The presence of a corrosive medium is a prerequisite for the destruction of the pipeline wall due to the development of a SCC defect.

4. Confirmations

The presence of empirical dependence should be verified on a large statistical sample. Also, it is necessary to connect the external manifestations of SCC (the length of cracks and their opening) with the depth of stress corrosion damage. If such a relationship is confirmed in other cases of SCC, then it will be possible to describe the growth of a crack and the rate of its propagation in the general case with the sufficient accuracy. It will also be possible to build a mathematical model of the crack and calculate the residual life cycle of the pipeline using the finite element method.

Such an approach will make it safer to reuse the KhPP double-seam pipes during major overhaul, which is allowed only after a comprehensive evaluation of each pipe. In determining the degree of danger of each specific defect, a methodology for estimating the static strength of gas main pipeline with colonies of corrosion cracks is tested and used in “Gazprom transgaz Samara” LLC [21]. If, in addition to the nondestructive testing methods used in the survey, the external crack parameters are used and the calculation is performed using the largest depth obtained by different methods, then the assessment of the SCC crack danger will become more accurate.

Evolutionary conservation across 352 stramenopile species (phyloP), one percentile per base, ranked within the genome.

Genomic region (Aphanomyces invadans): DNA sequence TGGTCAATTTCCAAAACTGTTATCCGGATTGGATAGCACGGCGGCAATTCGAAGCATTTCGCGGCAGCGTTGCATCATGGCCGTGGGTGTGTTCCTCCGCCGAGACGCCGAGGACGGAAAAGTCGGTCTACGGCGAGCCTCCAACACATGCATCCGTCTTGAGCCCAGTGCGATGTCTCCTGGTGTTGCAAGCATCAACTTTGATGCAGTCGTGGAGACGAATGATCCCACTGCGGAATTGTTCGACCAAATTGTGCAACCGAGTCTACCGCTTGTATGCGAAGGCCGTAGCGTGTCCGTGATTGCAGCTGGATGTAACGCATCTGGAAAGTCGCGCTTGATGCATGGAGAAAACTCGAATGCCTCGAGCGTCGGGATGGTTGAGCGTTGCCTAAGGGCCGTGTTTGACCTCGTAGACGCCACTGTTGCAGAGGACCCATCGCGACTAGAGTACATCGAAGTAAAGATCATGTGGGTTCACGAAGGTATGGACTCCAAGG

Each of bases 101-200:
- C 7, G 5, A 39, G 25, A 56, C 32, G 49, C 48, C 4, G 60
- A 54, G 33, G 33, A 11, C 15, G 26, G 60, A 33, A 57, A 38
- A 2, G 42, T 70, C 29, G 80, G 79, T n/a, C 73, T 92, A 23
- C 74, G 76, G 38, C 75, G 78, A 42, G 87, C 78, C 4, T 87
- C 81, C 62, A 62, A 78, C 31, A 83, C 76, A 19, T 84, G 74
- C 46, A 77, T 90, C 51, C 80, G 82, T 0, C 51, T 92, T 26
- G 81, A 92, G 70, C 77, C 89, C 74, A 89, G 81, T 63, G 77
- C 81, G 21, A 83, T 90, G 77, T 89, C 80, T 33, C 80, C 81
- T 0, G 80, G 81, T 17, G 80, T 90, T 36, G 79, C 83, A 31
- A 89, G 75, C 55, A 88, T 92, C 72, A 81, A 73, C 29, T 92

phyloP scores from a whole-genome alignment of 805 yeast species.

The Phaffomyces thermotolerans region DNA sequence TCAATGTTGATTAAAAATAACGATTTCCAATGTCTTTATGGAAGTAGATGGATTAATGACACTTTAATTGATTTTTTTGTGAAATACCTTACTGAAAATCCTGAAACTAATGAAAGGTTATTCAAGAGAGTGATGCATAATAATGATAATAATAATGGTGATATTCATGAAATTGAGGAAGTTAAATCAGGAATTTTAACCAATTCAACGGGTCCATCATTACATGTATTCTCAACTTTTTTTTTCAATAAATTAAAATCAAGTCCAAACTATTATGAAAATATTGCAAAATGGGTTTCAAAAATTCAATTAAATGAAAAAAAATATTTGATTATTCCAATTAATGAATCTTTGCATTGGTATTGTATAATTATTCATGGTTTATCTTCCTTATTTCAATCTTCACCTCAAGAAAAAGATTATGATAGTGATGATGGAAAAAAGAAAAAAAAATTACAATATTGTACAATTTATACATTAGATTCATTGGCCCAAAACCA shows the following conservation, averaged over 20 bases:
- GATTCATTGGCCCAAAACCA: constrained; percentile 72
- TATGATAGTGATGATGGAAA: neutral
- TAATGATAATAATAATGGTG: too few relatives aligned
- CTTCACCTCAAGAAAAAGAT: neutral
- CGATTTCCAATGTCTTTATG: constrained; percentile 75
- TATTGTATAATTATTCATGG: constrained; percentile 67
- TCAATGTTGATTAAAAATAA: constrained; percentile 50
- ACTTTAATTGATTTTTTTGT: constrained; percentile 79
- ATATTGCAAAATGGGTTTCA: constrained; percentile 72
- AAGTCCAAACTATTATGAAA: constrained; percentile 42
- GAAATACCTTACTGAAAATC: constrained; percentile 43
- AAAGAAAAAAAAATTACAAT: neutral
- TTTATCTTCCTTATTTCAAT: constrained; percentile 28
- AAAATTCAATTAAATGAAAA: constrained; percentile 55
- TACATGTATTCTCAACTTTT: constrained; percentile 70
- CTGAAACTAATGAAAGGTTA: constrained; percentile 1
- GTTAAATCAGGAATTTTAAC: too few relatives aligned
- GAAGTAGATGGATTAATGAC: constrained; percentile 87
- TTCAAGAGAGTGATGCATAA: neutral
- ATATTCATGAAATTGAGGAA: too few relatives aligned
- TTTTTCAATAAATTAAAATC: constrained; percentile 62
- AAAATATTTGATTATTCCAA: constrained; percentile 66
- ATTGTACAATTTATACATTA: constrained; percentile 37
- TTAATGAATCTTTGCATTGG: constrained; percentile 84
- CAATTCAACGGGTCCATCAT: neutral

The organization operating the gas pipeline is recommended to take into consideration the results of this work during drawing up their repair plan.

Conflicts of Interest

The authors declare that there are no conflicts of interest regarding the publication of this paper.